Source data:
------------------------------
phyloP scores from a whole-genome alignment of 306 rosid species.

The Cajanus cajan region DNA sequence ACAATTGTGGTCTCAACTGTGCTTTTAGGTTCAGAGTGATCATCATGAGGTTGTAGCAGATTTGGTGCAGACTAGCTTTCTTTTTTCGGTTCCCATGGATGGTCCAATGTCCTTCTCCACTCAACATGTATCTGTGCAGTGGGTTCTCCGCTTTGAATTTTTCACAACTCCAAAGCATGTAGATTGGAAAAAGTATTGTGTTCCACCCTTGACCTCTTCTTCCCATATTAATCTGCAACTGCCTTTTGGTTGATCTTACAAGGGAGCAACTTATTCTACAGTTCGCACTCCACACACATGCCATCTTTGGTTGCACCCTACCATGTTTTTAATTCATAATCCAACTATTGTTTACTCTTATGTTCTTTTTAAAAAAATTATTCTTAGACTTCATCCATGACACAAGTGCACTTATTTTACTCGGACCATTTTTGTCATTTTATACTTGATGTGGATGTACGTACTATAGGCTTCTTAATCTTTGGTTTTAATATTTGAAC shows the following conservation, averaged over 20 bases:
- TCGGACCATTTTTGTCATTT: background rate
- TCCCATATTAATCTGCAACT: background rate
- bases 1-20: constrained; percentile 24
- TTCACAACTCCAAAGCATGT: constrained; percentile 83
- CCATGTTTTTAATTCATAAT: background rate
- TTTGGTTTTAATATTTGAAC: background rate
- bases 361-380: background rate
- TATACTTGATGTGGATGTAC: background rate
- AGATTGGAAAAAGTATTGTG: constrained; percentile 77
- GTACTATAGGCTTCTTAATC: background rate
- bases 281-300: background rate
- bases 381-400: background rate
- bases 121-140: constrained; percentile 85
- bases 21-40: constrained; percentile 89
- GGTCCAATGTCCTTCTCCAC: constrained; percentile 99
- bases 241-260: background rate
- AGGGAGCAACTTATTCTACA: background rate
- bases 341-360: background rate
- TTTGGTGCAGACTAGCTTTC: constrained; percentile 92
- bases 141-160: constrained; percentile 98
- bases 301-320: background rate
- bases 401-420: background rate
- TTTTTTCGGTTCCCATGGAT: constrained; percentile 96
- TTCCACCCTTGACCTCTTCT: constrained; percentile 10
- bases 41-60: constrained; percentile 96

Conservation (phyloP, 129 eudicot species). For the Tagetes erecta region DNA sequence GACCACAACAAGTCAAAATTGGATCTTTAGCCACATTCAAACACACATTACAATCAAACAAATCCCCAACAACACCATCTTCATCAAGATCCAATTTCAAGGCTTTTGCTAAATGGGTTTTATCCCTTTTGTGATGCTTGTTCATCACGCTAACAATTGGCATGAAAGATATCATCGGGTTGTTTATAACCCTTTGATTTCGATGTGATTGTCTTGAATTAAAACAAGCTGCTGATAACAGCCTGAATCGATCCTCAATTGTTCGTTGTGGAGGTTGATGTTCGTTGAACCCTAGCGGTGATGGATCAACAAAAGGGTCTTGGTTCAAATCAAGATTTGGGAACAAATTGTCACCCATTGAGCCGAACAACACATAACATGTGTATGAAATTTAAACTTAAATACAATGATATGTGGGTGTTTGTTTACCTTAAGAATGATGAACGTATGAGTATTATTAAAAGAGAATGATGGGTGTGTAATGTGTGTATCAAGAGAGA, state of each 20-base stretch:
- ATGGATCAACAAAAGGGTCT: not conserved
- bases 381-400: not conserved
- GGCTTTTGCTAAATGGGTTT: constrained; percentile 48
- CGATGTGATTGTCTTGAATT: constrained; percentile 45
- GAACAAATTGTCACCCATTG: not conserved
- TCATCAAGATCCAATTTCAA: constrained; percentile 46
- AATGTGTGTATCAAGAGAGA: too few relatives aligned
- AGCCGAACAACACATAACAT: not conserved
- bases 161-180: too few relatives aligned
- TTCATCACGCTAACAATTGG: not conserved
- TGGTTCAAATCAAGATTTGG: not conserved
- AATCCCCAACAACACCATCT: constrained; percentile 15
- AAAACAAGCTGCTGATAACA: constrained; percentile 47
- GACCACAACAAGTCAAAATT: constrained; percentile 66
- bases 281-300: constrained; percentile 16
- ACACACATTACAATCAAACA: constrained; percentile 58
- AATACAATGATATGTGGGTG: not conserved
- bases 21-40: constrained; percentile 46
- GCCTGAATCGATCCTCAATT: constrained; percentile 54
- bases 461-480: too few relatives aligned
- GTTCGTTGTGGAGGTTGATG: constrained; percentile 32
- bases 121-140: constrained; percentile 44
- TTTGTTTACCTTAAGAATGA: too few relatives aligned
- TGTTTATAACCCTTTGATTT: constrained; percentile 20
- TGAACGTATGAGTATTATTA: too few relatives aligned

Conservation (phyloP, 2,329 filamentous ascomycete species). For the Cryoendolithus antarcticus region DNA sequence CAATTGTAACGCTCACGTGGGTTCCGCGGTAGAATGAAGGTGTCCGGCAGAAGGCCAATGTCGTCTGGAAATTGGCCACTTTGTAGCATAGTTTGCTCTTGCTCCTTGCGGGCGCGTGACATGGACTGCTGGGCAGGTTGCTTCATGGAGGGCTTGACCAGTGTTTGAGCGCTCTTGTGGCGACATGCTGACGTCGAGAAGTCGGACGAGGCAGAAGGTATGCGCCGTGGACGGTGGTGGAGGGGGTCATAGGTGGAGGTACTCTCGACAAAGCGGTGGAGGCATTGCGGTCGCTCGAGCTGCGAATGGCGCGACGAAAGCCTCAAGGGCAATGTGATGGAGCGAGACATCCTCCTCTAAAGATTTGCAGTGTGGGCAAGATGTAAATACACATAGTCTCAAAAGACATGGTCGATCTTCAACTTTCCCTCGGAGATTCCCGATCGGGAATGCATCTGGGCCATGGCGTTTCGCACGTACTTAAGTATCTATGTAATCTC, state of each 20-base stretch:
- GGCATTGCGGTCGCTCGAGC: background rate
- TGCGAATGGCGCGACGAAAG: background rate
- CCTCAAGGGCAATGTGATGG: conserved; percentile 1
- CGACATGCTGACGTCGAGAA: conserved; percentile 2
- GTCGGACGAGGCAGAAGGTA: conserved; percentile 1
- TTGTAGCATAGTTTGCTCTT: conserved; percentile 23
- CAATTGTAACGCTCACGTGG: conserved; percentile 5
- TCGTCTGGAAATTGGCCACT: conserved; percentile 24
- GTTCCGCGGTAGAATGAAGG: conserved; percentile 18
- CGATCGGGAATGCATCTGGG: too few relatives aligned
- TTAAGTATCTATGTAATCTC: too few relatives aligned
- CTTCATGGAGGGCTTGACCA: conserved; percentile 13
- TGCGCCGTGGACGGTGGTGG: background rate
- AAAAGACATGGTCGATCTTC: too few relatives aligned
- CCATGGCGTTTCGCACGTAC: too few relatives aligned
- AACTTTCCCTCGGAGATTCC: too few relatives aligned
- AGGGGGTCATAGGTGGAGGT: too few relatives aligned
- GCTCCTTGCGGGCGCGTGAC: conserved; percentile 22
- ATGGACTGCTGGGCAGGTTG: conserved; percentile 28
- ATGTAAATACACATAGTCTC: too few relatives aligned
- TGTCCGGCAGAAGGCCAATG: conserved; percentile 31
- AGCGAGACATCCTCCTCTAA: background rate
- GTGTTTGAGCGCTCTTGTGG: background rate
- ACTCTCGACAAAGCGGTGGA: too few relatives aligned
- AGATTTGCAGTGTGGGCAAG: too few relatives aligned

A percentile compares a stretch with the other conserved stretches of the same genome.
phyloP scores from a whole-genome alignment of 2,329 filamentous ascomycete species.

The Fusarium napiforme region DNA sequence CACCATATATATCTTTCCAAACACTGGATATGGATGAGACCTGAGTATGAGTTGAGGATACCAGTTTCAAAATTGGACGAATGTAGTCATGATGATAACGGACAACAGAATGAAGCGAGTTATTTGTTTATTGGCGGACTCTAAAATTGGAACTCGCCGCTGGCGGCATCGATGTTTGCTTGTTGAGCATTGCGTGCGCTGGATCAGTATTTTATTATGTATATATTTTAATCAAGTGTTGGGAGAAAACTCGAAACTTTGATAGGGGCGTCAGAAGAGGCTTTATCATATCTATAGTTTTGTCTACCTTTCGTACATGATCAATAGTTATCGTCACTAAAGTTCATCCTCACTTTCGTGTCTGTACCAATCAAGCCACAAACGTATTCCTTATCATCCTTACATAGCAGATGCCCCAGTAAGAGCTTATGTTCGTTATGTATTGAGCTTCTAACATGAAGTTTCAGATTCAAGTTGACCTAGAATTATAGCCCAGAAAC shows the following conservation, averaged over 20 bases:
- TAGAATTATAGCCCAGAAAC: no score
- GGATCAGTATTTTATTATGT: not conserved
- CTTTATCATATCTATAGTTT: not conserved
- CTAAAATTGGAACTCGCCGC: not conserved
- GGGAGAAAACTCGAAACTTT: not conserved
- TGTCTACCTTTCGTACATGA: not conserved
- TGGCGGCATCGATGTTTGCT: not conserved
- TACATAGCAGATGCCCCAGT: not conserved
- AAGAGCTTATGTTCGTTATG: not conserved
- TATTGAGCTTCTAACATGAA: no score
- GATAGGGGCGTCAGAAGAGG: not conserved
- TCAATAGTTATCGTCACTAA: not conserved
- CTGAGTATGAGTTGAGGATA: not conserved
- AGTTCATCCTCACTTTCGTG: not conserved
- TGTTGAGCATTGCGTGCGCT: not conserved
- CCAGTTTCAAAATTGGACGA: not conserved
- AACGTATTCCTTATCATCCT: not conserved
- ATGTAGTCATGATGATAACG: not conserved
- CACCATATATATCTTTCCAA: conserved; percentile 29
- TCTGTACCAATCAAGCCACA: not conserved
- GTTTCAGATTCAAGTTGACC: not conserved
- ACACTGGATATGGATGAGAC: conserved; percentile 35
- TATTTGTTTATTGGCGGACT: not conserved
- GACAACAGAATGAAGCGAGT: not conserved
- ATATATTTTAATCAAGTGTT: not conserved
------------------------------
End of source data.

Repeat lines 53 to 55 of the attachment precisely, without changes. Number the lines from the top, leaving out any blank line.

- TGAACGTATGAGTATTATTA: too few relatives aligned

Conservation (phyloP, 2,329 filamentous ascomycete species). For the Cryoendolithus antarcticus region DNA sequence CAATTGTAACGCTCACGTGGGTTCCGCGGTAGAATGAAGGTGTCCGGCAGAAGGCCAATGTCGTCTGGAAATTGGCCACTTTGTAGCATAGTTTGCTCTTGCTCCTTGCGGGCGCGTGACATGGACTGCTGGGCAGGTTGCTTCATGGAGGGCTTGACCAGTGTTTGAGCGCTCTTGTGGCGACATGCTGACGTCGAGAAGTCGGACGAGGCAGAAGGTATGCGCCGTGGACGGTGGTGGAGGGGGTCATAGGTGGAGGTACTCTCGACAAAGCGGTGGAGGCATTGCGGTCGCTCGAGCTGCGAATGGCGCGACGAAAGCCTCAAGGGCAATGTGATGGAGCGAGACATCCTCCTCTAAAGATTTGCAGTGTGGGCAAGATGTAAATACACATAGTCTCAAAAGACATGGTCGATCTTCAACTTTCCCTCGGAGATTCCCGATCGGGAATGCATCTGGGCCATGGCGTTTCGCACGTACTTAAGTATCTATGTAATCTC, state of each 20-base stretch:
- GGCATTGCGGTCGCTCGAGC: background rate